A global view of severe thunderstorms: Estimating the current distribution and possible future changes
Harold E. Brooks, NOAA/NSSL, Norman, OK
Severe thunderstorms pose a threat to life and property over much of the planet. Determining the current extent of the threat is not straightforward as very few areas have systematic data collection efforts. Some of the resulting problems will be discussed in order to demonstrate the limits of considering reports of severe weather in isolation in an effort to estimate the distribution of events. Another approach to the problem is to consider the relationship between large-scale environmental conditions and severe thunderstorm occurrence. These relationships have been developed in the United States where relatively high-quality databases of severe weather reports exist, initially as part of an effort to improve forecasting of severe thunderstorms. Given that environmental conditions are observed more systematically than severe thunderstorms, this provides the hope of creating distributions of favorable conditions. Further, global reanalysis data provides a source of long-term, relatively high space and time resolution pseudo-observations that can be used to make global pictures. Limitations on the process include the quality of the relationship between the reanalysis and the atmosphere and the possibility that environmental conditions that support severe thunderstorms may exist that are rarely sampled in the US, where the event-environment relationships are developed.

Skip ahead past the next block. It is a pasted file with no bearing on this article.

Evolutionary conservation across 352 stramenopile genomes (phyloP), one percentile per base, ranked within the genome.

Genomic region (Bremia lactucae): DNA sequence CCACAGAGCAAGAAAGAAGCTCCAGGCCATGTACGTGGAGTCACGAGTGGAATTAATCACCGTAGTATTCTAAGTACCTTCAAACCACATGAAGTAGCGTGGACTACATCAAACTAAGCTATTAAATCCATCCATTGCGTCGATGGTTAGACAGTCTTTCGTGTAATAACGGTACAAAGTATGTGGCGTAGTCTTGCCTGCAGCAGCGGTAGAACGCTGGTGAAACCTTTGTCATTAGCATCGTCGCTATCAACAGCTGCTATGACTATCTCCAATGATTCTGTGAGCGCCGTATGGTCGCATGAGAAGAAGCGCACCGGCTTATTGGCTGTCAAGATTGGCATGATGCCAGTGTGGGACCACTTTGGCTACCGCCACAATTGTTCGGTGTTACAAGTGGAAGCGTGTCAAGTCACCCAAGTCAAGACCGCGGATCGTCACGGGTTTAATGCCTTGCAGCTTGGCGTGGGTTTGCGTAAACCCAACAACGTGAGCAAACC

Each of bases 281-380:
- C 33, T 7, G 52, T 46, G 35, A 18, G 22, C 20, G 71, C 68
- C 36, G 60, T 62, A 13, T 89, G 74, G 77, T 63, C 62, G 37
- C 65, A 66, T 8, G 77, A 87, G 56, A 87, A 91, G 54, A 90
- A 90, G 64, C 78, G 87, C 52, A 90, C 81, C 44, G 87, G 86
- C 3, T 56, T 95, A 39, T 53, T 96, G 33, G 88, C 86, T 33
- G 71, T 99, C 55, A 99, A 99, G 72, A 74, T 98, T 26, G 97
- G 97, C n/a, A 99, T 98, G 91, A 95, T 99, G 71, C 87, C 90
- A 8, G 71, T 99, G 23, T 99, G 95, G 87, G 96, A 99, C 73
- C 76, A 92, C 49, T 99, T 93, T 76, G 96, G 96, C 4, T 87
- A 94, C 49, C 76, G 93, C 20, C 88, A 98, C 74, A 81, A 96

Assuming the relationships are reasonably good, however, the question of possible changes in severe thunderstorms in plausible climate change scenarios is still difficult to answer. Simple considerations of likely changes in mean environmental conditions of convective available potential energy and deep tropospheric shear (the two strongest environmental influences on severe thunderstorms) indicate that it is likely that one will increase while the other is decreasing. The balance between the changes is unknown at this time, as is the distribution of important parameters on individual days. Thus, observational (or reanalysis) data provide a cloudy picture of what to expect in the future.
Extended Abstract (836K)
Joint Session 4, Joint Session: Past and Future Climatology of Severe Convective Storms (Joint between the 18th Conference on Climate Variability and Change, the AMS Forum on Environmental Risks and Impacts on Society: Success and Challenges, and the Severe Local Storms Special Symposium)
Wednesday, 1 February 2006, 8:30 AM-9:30 AM, A410
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